PowerPoint Slides for: Pregnancy Outcomes in Patients with Glomerular Disease Attending a Single Academic Center in North Carolina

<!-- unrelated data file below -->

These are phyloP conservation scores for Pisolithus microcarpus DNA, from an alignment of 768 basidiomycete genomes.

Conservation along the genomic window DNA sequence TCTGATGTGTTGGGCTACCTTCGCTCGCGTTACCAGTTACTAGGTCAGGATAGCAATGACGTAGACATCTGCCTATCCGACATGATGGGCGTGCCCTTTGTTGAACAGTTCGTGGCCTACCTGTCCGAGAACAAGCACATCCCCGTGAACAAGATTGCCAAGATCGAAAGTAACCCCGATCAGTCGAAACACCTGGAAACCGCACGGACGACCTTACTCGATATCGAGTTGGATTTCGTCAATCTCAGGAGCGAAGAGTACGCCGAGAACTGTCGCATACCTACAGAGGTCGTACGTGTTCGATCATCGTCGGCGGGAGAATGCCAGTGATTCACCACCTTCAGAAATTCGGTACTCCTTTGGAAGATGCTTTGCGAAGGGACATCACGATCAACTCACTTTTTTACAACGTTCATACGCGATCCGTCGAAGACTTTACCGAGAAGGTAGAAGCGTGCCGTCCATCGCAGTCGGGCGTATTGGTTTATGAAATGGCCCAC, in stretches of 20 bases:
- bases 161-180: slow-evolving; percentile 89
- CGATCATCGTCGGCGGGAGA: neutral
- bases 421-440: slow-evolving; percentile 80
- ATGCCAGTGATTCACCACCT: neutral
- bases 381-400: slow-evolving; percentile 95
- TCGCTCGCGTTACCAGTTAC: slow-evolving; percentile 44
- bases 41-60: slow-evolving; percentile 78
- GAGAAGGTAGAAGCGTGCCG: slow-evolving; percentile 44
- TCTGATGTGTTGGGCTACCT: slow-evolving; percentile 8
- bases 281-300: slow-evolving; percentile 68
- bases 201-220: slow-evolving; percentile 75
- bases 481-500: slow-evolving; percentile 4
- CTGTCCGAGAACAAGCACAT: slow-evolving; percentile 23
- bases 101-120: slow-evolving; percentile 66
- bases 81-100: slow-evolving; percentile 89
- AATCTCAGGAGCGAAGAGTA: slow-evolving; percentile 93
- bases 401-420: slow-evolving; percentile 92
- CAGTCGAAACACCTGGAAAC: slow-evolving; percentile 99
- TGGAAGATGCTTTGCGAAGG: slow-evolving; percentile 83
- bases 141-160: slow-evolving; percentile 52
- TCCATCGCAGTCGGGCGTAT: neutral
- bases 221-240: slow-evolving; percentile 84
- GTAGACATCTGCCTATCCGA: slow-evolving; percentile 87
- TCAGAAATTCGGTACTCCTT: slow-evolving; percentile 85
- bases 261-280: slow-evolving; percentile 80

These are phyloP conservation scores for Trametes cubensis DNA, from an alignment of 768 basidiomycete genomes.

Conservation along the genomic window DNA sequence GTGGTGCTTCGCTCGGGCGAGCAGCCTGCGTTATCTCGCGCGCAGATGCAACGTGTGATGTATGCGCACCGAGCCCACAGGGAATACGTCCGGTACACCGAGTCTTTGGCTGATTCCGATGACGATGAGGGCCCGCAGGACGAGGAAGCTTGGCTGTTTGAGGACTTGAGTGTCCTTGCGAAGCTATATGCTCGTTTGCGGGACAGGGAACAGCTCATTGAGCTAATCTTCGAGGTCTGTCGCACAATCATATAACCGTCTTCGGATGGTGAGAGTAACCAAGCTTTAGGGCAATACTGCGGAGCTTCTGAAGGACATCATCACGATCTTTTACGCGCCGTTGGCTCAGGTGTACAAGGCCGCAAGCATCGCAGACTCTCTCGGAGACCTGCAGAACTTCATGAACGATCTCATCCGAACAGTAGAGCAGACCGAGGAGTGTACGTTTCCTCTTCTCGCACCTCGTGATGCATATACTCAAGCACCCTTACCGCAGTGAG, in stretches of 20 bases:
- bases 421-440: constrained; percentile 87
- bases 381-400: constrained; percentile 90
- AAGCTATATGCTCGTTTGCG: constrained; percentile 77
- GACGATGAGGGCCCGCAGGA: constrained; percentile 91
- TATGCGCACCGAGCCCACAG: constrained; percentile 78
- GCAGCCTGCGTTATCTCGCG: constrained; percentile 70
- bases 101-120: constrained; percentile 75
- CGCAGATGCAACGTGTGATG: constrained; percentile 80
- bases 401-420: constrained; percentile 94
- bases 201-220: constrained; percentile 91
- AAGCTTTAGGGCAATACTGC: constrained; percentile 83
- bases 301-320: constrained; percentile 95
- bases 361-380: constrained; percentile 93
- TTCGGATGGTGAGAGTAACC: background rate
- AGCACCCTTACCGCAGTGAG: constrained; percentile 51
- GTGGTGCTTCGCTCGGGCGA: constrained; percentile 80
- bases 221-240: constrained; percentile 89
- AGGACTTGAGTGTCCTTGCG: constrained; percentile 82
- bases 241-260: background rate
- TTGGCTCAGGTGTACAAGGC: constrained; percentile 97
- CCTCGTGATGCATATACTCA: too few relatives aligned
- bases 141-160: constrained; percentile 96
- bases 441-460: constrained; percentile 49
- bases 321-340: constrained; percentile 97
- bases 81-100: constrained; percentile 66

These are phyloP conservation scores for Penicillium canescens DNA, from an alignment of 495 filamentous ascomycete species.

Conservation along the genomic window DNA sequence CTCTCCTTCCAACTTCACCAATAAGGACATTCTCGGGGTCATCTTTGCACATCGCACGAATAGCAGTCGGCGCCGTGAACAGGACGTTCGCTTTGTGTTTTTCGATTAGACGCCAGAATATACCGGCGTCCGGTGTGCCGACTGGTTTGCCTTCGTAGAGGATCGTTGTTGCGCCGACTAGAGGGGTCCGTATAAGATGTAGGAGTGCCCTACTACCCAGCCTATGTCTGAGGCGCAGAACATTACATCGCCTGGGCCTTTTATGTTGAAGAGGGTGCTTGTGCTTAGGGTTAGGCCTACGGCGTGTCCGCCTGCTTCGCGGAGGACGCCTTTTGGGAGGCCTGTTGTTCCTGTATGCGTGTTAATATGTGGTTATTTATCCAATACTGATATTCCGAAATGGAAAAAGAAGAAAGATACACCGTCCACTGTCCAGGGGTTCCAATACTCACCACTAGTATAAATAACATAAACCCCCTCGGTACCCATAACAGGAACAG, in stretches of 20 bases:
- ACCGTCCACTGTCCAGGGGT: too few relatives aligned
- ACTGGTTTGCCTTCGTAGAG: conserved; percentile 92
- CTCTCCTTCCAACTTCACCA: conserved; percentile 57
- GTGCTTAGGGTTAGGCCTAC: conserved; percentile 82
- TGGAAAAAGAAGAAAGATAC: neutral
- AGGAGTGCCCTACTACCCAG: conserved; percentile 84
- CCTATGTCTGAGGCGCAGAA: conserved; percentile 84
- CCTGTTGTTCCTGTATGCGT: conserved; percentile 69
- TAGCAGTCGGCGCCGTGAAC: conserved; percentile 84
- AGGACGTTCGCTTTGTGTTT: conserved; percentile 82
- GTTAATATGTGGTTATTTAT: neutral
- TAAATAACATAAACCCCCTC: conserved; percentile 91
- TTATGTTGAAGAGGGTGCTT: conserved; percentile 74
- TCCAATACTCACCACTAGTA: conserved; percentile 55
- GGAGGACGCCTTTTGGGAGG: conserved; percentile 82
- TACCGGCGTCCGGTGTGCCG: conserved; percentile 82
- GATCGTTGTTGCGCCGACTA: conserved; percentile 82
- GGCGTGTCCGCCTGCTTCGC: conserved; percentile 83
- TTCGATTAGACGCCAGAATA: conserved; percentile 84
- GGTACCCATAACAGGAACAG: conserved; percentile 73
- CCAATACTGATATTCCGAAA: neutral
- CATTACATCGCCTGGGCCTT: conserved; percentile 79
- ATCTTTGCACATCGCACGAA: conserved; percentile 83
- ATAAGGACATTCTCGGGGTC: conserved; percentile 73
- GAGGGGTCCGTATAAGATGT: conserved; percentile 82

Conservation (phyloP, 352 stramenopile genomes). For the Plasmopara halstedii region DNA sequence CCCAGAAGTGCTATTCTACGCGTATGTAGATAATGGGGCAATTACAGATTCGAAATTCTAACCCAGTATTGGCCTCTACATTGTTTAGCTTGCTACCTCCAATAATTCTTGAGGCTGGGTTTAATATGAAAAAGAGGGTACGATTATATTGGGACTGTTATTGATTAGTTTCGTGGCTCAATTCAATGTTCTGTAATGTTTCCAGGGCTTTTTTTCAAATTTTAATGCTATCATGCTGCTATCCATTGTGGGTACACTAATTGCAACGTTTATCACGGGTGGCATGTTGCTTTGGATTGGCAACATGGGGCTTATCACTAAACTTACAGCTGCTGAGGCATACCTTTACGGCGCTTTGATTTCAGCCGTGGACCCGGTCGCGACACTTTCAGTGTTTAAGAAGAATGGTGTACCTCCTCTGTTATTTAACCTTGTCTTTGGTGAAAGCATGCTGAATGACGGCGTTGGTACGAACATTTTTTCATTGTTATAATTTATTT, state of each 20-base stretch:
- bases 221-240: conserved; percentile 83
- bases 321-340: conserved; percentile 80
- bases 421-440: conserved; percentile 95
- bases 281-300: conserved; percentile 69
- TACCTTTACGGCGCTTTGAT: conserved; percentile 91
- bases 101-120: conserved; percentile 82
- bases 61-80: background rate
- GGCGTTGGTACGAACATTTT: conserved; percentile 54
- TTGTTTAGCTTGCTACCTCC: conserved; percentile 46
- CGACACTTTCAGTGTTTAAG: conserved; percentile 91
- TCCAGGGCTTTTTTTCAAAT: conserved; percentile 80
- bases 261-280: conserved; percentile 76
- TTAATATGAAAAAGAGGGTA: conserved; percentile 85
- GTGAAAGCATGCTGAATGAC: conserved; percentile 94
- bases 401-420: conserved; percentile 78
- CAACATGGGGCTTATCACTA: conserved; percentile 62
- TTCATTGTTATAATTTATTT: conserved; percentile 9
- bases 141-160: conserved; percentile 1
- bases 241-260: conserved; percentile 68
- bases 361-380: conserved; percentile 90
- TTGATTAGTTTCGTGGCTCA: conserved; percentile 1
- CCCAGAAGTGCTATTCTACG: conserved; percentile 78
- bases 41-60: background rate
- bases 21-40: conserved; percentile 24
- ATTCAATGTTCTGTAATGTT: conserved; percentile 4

Background: Contemporary data regarding pregnancy outcomes in US patients with primary glomerular diseases are lacking. We aimed to report fetal and maternal outcomes among women with biopsy-proven primary glomerular disease who received obstetric care at a single large academic US center. Methods: All women with a biopsy-confirmed primary glomerular disease diagnosis and without end-stage kidney disease who received obstetric care at the University of North Carolina (UNC) Hospitals (1996-2015) were identified using the Glomerular Disease Collaborative Network registry and the UNC Hospitals Perinatal Database. The primary study outcome was perinatal death (stillbirth at >20 weeks or neonatal death). Secondary outcomes included premature birth (<37 weeks), birth weight, preeclampsia, and kidney function changes (postpartum vs. baseline). Demographics, clinical characteristics, and outcomes were compared across glomerular disease subtypes. Results: Among 48 pregnancies in 43 women (IgA nephropathy n = 17, focal segmental glomerulosclerosis [FSGS] n = 16, membranous nephropathy n = 6, minimal change disease n = 4), 13% of pregnancies resulted in perinatal death and 48% of babies were born prematurely. From a maternal perspective, 33% of pregnancies were complicated by preeclampsia, 39% by a doubling of urinary protein, and 27% by a ≥50% increase in serum creatinine. Outcome differences across glomerular disease subtypes were not statistically significant, although decline in kidney function appeared most frequent in FSGS. Conclusion: Adverse pregnancy outcomes are frequently observed in women with glomerular disease. The independent influence of glomerular disease subtype on outcomes requires further study. More widespread reporting and analysis of pregnancy outcomes in women with glomerular disease are urgently needed.